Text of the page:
Early in the morning (following Bridesmaids) I was able to attend a private run-through screening of Tom McCarthy’s WIN WIN. The film stars Paul Giamatti as a struggling attorney who also works as a high school wrestling coach. When he meets a young athlete who could be a game-changer things start to change for the better for the team – but what is happening to the boy’s family and to his own life? This was unquestionably my favorite film of the SXSW festival that I was able to attend. Tom McCarthy has long been one of my favorite film-makers and this did nothing to change the high opinion I hold him in. So, you might be wondering why I didn’t attend the normal premiere. I had to see the film early in order to do a 1:1 interview with Tom McCarthy about the film. This ends is disappoint though – at least for now – as things didn’t work out for this interview either (just as things didn’t work out with Takashi Miike). After getting some breakfast and doing some SXSW souvenir shopping at American Apparel (where I purchased both a ball-cap and hoodie) I arrived early in the afternoon for the interview and ended up being told that I had just barely missed him. The PR individuals I spoke to informed me that there must have been some kind of mix-up with the schedule as they didn’t see me on the list. Instead, they had me pegged as a part of a round-table interview with the cast and Tom McCarthy earlier in the day. This was disheartening as that was what I had initially set-up with my contact regarding WIN WIN, but as I hadn’t seen the film yet and preferred a 1:1 with McCarthy over a slice of the pie in a multi-site discussion I had to pick one over the other. Naturally, I wouldn’t be able to interview the writer/director of the film without having seen it first. I l slowly left the hotel where the interview would have taken place feeling disheartened. I had even brought a copy of McCarthy’s The Visitor on Blu-ray to get an autograph after our scheduled interview (and to think I was having some regrets at the time for not bringing my copy of his debut film The Station Agent for a autograph as well). Before I had left the building though, those I spoke to regarding the PR assured me a 1:1 phone-interview would be set-up in place of the in-person interview session. When I arrived back at my hotel I checked my e-mails and found one telling me that Tom McCarthy had someplace important to go to and had to leave early, thus my interview would need to be scheduled for a different date/time. After responding to this message and inquiring into the phone interview option I haven’t actually heard back yet which is disappointing. However, I’m holding out hope that an interview with one of my favorite film-maker’s may still happen. It would truly be wonderful to be able to bring an interview with McCarthy to DVDTalk. Fingers crossed, but at this moment in time I can’t make a guarantee.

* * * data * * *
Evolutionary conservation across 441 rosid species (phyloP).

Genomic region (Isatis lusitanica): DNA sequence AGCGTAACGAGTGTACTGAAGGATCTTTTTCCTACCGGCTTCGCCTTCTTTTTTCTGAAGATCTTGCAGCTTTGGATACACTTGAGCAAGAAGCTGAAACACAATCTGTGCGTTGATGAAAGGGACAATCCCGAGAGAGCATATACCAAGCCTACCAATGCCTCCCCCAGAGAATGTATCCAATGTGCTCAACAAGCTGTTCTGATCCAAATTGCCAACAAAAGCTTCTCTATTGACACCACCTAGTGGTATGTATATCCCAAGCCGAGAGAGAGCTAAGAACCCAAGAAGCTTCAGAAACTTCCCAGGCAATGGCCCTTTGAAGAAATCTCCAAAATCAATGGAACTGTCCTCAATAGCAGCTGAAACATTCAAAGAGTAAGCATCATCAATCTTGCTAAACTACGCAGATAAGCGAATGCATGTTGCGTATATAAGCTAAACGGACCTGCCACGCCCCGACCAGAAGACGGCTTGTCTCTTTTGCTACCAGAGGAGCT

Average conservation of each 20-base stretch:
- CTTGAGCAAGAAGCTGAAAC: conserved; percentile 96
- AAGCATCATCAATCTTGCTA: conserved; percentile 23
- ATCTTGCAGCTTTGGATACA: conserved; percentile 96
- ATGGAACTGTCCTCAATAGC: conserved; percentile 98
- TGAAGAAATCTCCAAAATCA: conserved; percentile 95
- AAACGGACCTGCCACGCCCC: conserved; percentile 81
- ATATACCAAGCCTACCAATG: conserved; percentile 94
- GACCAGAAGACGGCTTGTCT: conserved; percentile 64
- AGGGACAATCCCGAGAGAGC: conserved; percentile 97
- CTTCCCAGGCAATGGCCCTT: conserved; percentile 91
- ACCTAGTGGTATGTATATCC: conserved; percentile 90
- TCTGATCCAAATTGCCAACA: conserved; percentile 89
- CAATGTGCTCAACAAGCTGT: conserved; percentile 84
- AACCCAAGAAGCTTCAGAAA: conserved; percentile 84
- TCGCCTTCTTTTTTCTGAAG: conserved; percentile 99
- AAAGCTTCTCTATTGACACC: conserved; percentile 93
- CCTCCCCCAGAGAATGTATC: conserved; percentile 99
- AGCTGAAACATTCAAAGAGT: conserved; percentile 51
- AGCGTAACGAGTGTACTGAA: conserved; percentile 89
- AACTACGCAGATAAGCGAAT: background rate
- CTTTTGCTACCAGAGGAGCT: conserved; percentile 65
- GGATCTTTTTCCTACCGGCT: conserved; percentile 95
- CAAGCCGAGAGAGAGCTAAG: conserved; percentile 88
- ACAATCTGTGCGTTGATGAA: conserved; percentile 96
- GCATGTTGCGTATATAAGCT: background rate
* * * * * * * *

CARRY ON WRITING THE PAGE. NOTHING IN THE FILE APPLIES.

I had planned on seeing Mike Mills Beginners in the evening and I was going to participate in a roundtable multi-site discussion with the writer/director the following day but I ended up essentially passing out, sleeping, and not waking up in time for the film. I tried to make it there in time and just didn’t manage it. Beginners was unquestionably one of my most anticipated films playing during the festival and I feel dissatisfied by my inability to bring a review of the film at this point in time, but it wasn’t something I could really change at that point. I ended up having to contact the PR contact I had been talking to about the roundtable to explain to him how I wasn’t able to participate in that interview.
Guillermo Del Toro (right) and Harry Knowles (left) at the 15th Anniversary AICN Screening